From London, Renoir’s “The Umbrellas”

This is Post #1 from London and Paris.

Heathrow Express: 3 am Los Angeles time

We land at 11:15 am at Heathrow Airport and, after going through Customs, catch the Heathrow Express train to Paddington Station, a short walk from our hotel.  A huge pot of English Breakfast tea is sent up to our room, which helps revive us after the long flight.  Even so, we look a bit bedraggled, for it is now 4 am in Los Angeles. Too excited to take a nap, we catch a cab to the National Gallery. We’ll see if looking at beautiful paintings helps overcome jet lag. Following a hearty lunch, we actually feel almost normal and set off to tour the galleries.

The National Gallery is a treasure trove.  One of the paintings I wanted to see was Renoir’s “The Umbrellas.”  While in film school (25 years ago!) I had a poster of “The Umbrellas” in my kitchen over the stove.  I used to study the woman in the foreground while I stirred the contents in my pots and pans.  Now, as I walked into Room 44, I saw the real painting across the room.  A wave of unexpected emotion engulfed me as I approached the woman in the black dress. “Wow, what’s this?” I wondered.  Then as I approached to look more closely at this woman I remembered so well, I saw myself standing in front of a stove at a different moment in my life, when I was on the brink of change (choosing between “uncertain happiness” and “certain unhappiness” as I write about in Two in the Middle).  That’s what this is, I realized.   Renoir’s painting had magically transported me back in time, to a pivotal moment in my life story, making me appreciate the distance I had travelled.

Renoir's "The Umbrellas"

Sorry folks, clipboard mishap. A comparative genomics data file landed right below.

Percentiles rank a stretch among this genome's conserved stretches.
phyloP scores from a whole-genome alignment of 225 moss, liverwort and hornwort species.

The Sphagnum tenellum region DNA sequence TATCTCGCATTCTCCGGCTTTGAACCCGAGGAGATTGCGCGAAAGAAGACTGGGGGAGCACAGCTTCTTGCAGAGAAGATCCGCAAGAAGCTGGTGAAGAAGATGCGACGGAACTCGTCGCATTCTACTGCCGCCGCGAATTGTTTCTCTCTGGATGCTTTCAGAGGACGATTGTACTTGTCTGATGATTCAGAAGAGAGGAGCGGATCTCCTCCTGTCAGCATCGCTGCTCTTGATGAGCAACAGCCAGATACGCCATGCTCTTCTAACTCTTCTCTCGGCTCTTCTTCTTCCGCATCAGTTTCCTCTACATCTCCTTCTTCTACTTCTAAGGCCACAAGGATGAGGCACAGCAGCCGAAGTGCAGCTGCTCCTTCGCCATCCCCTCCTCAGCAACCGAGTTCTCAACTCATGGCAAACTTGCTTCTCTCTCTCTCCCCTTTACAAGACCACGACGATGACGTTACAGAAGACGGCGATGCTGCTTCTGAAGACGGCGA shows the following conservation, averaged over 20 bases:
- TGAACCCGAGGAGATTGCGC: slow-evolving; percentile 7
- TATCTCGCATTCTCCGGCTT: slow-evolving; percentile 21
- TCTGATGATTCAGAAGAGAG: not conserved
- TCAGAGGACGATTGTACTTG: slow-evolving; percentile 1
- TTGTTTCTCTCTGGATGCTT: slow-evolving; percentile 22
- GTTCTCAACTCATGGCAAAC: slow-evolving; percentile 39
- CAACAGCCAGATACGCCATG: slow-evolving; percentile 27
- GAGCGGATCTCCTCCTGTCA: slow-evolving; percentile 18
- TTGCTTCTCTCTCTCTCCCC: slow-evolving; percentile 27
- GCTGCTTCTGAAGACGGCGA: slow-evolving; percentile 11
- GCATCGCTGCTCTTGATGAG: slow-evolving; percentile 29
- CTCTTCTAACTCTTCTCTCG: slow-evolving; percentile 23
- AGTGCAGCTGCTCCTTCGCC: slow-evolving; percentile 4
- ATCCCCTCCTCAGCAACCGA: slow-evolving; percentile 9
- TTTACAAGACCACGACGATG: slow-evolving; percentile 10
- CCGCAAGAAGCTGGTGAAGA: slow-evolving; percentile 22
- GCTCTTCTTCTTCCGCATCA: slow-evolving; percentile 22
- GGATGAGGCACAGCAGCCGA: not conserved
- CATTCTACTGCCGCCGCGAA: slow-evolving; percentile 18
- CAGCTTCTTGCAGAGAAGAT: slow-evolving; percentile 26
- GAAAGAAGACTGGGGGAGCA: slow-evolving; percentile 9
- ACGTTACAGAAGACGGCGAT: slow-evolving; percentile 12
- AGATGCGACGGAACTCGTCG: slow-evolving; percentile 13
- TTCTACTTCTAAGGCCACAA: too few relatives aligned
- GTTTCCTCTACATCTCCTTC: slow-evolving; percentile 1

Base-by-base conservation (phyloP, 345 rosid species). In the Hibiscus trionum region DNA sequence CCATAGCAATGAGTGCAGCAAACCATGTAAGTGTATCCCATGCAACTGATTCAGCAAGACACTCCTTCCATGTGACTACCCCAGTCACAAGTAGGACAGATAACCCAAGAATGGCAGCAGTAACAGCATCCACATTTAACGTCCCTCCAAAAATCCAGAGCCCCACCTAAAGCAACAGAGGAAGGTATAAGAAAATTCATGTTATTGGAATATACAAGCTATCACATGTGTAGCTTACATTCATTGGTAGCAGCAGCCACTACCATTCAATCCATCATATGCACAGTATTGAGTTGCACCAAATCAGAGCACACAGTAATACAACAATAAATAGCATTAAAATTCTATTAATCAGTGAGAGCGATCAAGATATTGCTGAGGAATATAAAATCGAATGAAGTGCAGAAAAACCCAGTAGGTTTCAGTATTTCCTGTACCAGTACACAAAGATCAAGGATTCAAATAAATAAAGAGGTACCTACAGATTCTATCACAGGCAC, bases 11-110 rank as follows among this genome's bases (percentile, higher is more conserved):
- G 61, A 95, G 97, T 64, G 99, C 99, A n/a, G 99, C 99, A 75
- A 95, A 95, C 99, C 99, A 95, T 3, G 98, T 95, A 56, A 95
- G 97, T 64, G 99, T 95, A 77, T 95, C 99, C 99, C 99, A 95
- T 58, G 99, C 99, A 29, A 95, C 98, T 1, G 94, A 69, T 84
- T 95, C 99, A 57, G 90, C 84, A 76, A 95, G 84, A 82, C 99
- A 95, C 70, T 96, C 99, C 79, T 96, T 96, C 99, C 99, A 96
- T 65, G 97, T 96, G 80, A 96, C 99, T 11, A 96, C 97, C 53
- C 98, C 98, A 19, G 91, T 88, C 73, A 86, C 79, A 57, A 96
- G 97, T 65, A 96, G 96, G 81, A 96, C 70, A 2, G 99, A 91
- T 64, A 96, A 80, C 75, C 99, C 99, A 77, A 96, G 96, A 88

We learned interesting details about Renoir’s painting.   The outfits worn by the young girls on the right side of the frame reflect the fashions in 1881.  Renoir’s painting technique is also looser on this side of the frame.  In contrast, the woman in the foreground is wearing a dress that would have been worn in 1885, when Renoir had moved on to a different painting style.  This is also when he added the umbrellas and completed the painting.

The National Gallery has a wonderful website, which allows you to take a Virtual Tour, making it feel like you’re walking into 18 of the museum’s galleries. You can even “step closer” and see brushstrokes.  Although “The Umbrellas” is in Room 44, which is not part of the Virtual Tour, you can have a look inside Rooms 43 and 45 that include paintings by Van Gogh, Cezanne, Manet, Monet, and other Impressionists.  If your cursor goes wild (like mine sometimes did), you’ll even glimpse views of the hardwood floor and skylights in the ceiling (which are actually interesting to look at). Click here to go to the page with the Virtual Tour link on the left side of the frame.  And stay tuned for Post #2 from London and Paris.


  • Andy McEwan